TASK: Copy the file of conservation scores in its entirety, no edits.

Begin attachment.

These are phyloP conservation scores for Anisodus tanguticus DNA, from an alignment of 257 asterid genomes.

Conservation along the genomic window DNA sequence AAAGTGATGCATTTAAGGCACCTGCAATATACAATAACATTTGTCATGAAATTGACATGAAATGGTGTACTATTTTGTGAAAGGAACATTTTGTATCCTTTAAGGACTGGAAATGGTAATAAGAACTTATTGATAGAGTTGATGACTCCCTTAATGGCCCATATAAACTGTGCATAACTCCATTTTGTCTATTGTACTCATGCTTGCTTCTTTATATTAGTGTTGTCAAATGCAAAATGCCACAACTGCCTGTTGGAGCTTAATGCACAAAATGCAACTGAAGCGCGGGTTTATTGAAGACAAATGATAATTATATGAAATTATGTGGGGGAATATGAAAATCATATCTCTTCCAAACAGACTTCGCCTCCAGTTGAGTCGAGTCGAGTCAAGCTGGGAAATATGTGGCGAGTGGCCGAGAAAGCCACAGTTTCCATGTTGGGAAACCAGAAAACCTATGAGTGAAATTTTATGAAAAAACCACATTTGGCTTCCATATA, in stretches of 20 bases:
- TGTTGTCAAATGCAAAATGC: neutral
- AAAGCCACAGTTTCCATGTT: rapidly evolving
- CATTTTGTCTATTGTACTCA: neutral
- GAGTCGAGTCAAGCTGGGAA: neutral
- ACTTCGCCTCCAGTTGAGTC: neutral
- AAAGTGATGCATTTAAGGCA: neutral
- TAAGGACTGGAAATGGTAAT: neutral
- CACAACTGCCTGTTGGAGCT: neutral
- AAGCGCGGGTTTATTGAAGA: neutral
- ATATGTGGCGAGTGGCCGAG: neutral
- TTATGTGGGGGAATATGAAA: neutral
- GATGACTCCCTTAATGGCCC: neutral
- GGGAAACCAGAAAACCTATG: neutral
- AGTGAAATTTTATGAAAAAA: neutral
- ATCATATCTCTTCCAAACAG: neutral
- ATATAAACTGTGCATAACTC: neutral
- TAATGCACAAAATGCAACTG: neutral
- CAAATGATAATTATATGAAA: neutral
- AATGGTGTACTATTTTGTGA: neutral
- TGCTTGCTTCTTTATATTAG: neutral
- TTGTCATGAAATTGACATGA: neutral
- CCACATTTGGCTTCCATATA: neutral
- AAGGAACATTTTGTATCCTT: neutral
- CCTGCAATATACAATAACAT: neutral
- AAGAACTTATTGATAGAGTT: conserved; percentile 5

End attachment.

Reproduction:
These are phyloP conservation scores for Anisodus tanguticus DNA, from an alignment of 257 asterid genomes.

Conservation along the genomic window DNA sequence AAAGTGATGCATTTAAGGCACCTGCAATATACAATAACATTTGTCATGAAATTGACATGAAATGGTGTACTATTTTGTGAAAGGAACATTTTGTATCCTTTAAGGACTGGAAATGGTAATAAGAACTTATTGATAGAGTTGATGACTCCCTTAATGGCCCATATAAACTGTGCATAACTCCATTTTGTCTATTGTACTCATGCTTGCTTCTTTATATTAGTGTTGTCAAATGCAAAATGCCACAACTGCCTGTTGGAGCTTAATGCACAAAATGCAACTGAAGCGCGGGTTTATTGAAGACAAATGATAATTATATGAAATTATGTGGGGGAATATGAAAATCATATCTCTTCCAAACAGACTTCGCCTCCAGTTGAGTCGAGTCGAGTCAAGCTGGGAAATATGTGGCGAGTGGCCGAGAAAGCCACAGTTTCCATGTTGGGAAACCAGAAAACCTATGAGTGAAATTTTATGAAAAAACCACATTTGGCTTCCATATA, in stretches of 20 bases:
- TGTTGTCAAATGCAAAATGC: neutral
- AAAGCCACAGTTTCCATGTT: rapidly evolving
- CATTTTGTCTATTGTACTCA: neutral
- GAGTCGAGTCAAGCTGGGAA: neutral
- ACTTCGCCTCCAGTTGAGTC: neutral
- AAAGTGATGCATTTAAGGCA: neutral
- TAAGGACTGGAAATGGTAAT: neutral
- CACAACTGCCTGTTGGAGCT: neutral
- AAGCGCGGGTTTATTGAAGA: neutral
- ATATGTGGCGAGTGGCCGAG: neutral
- TTATGTGGGGGAATATGAAA: neutral
- GATGACTCCCTTAATGGCCC: neutral
- GGGAAACCAGAAAACCTATG: neutral
- AGTGAAATTTTATGAAAAAA: neutral
- ATCATATCTCTTCCAAACAG: neutral
- ATATAAACTGTGCATAACTC: neutral
- TAATGCACAAAATGCAACTG: neutral
- CAAATGATAATTATATGAAA: neutral
- AATGGTGTACTATTTTGTGA: neutral
- TGCTTGCTTCTTTATATTAG: neutral
- TTGTCATGAAATTGACATGA: neutral
- CCACATTTGGCTTCCATATA: neutral
- AAGGAACATTTTGTATCCTT: neutral
- CCTGCAATATACAATAACAT: neutral
- AAGAACTTATTGATAGAGTT: conserved; percentile 5